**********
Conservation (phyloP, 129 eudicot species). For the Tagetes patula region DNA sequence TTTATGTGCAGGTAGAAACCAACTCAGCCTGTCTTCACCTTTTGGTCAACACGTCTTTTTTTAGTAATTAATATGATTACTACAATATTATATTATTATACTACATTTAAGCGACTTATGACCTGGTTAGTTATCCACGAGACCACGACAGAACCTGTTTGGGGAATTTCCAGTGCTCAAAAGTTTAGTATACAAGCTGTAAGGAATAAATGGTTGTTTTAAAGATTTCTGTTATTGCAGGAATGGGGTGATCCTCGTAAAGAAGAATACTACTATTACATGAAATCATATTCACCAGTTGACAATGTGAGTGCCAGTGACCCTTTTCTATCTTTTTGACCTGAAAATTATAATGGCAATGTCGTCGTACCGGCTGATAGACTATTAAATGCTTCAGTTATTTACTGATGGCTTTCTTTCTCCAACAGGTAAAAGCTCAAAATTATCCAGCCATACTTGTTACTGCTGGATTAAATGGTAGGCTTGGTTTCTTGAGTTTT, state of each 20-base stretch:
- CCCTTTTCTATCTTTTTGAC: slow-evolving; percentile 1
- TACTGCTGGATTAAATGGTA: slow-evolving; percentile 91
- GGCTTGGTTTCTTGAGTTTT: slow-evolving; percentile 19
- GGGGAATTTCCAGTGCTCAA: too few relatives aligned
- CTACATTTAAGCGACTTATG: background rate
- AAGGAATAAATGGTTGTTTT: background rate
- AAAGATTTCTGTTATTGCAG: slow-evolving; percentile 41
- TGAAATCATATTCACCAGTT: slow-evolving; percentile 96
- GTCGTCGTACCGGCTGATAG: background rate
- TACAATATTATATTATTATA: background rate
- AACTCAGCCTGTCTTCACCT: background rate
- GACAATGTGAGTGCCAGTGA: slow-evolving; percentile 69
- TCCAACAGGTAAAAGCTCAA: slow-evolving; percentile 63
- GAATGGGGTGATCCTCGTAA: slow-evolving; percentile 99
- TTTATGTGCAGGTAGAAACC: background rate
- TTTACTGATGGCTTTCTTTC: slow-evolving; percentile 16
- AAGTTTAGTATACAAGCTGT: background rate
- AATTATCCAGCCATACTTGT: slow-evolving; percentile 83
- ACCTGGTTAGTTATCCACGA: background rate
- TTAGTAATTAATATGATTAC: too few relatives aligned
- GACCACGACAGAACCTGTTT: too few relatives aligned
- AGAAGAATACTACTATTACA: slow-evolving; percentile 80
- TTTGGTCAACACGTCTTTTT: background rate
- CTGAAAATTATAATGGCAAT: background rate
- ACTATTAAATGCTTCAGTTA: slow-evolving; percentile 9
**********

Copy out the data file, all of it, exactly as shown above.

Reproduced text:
Conservation (phyloP, 129 eudicot species). For the Tagetes patula region DNA sequence TTTATGTGCAGGTAGAAACCAACTCAGCCTGTCTTCACCTTTTGGTCAACACGTCTTTTTTTAGTAATTAATATGATTACTACAATATTATATTATTATACTACATTTAAGCGACTTATGACCTGGTTAGTTATCCACGAGACCACGACAGAACCTGTTTGGGGAATTTCCAGTGCTCAAAAGTTTAGTATACAAGCTGTAAGGAATAAATGGTTGTTTTAAAGATTTCTGTTATTGCAGGAATGGGGTGATCCTCGTAAAGAAGAATACTACTATTACATGAAATCATATTCACCAGTTGACAATGTGAGTGCCAGTGACCCTTTTCTATCTTTTTGACCTGAAAATTATAATGGCAATGTCGTCGTACCGGCTGATAGACTATTAAATGCTTCAGTTATTTACTGATGGCTTTCTTTCTCCAACAGGTAAAAGCTCAAAATTATCCAGCCATACTTGTTACTGCTGGATTAAATGGTAGGCTTGGTTTCTTGAGTTTT, state of each 20-base stretch:
- CCCTTTTCTATCTTTTTGAC: slow-evolving; percentile 1
- TACTGCTGGATTAAATGGTA: slow-evolving; percentile 91
- GGCTTGGTTTCTTGAGTTTT: slow-evolving; percentile 19
- GGGGAATTTCCAGTGCTCAA: too few relatives aligned
- CTACATTTAAGCGACTTATG: background rate
- AAGGAATAAATGGTTGTTTT: background rate
- AAAGATTTCTGTTATTGCAG: slow-evolving; percentile 41
- TGAAATCATATTCACCAGTT: slow-evolving; percentile 96
- GTCGTCGTACCGGCTGATAG: background rate
- TACAATATTATATTATTATA: background rate
- AACTCAGCCTGTCTTCACCT: background rate
- GACAATGTGAGTGCCAGTGA: slow-evolving; percentile 69
- TCCAACAGGTAAAAGCTCAA: slow-evolving; percentile 63
- GAATGGGGTGATCCTCGTAA: slow-evolving; percentile 99
- TTTATGTGCAGGTAGAAACC: background rate
- TTTACTGATGGCTTTCTTTC: slow-evolving; percentile 16
- AAGTTTAGTATACAAGCTGT: background rate
- AATTATCCAGCCATACTTGT: slow-evolving; percentile 83
- ACCTGGTTAGTTATCCACGA: background rate
- TTAGTAATTAATATGATTAC: too few relatives aligned
- GACCACGACAGAACCTGTTT: too few relatives aligned
- AGAAGAATACTACTATTACA: slow-evolving; percentile 80
- TTTGGTCAACACGTCTTTTT: background rate
- CTGAAAATTATAATGGCAAT: background rate
- ACTATTAAATGCTTCAGTTA: slow-evolving; percentile 9